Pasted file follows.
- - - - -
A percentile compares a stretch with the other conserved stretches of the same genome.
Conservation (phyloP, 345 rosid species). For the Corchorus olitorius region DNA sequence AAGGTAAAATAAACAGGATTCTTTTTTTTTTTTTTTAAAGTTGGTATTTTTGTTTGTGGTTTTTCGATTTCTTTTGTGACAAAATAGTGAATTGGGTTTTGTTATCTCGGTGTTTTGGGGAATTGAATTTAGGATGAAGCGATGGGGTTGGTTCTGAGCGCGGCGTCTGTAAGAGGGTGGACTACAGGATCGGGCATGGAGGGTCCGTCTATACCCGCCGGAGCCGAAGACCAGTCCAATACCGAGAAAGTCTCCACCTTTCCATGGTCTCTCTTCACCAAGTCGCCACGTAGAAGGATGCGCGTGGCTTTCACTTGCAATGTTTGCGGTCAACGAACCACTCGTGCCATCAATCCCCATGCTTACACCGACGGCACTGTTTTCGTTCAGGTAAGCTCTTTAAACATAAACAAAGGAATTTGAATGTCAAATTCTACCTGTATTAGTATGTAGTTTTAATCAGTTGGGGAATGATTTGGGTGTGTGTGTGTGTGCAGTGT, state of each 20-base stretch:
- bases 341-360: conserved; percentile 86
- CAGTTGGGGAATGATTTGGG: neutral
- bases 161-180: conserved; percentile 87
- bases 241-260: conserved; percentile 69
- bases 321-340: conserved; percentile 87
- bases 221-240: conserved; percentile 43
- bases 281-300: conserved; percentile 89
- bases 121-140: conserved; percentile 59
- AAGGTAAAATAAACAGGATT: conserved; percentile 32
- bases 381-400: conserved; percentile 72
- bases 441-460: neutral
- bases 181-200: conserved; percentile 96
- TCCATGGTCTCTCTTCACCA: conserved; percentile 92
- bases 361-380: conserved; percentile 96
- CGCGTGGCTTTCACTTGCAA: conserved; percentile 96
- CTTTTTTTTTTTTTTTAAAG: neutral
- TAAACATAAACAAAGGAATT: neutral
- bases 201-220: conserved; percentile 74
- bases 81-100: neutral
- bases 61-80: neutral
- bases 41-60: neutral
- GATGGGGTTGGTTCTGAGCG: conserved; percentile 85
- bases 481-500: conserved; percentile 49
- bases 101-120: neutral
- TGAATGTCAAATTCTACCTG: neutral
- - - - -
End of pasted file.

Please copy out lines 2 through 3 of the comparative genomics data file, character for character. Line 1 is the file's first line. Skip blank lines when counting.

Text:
Conservation (phyloP, 345 rosid species). For the Corchorus olitorius region DNA sequence AAGGTAAAATAAACAGGATTCTTTTTTTTTTTTTTTAAAGTTGGTATTTTTGTTTGTGGTTTTTCGATTTCTTTTGTGACAAAATAGTGAATTGGGTTTTGTTATCTCGGTGTTTTGGGGAATTGAATTTAGGATGAAGCGATGGGGTTGGTTCTGAGCGCGGCGTCTGTAAGAGGGTGGACTACAGGATCGGGCATGGAGGGTCCGTCTATACCCGCCGGAGCCGAAGACCAGTCCAATACCGAGAAAGTCTCCACCTTTCCATGGTCTCTCTTCACCAAGTCGCCACGTAGAAGGATGCGCGTGGCTTTCACTTGCAATGTTTGCGGTCAACGAACCACTCGTGCCATCAATCCCCATGCTTACACCGACGGCACTGTTTTCGTTCAGGTAAGCTCTTTAAACATAAACAAAGGAATTTGAATGTCAAATTCTACCTGTATTAGTATGTAGTTTTAATCAGTTGGGGAATGATTTGGGTGTGTGTGTGTGTGCAGTGT, state of each 20-base stretch:
- bases 341-360: conserved; percentile 86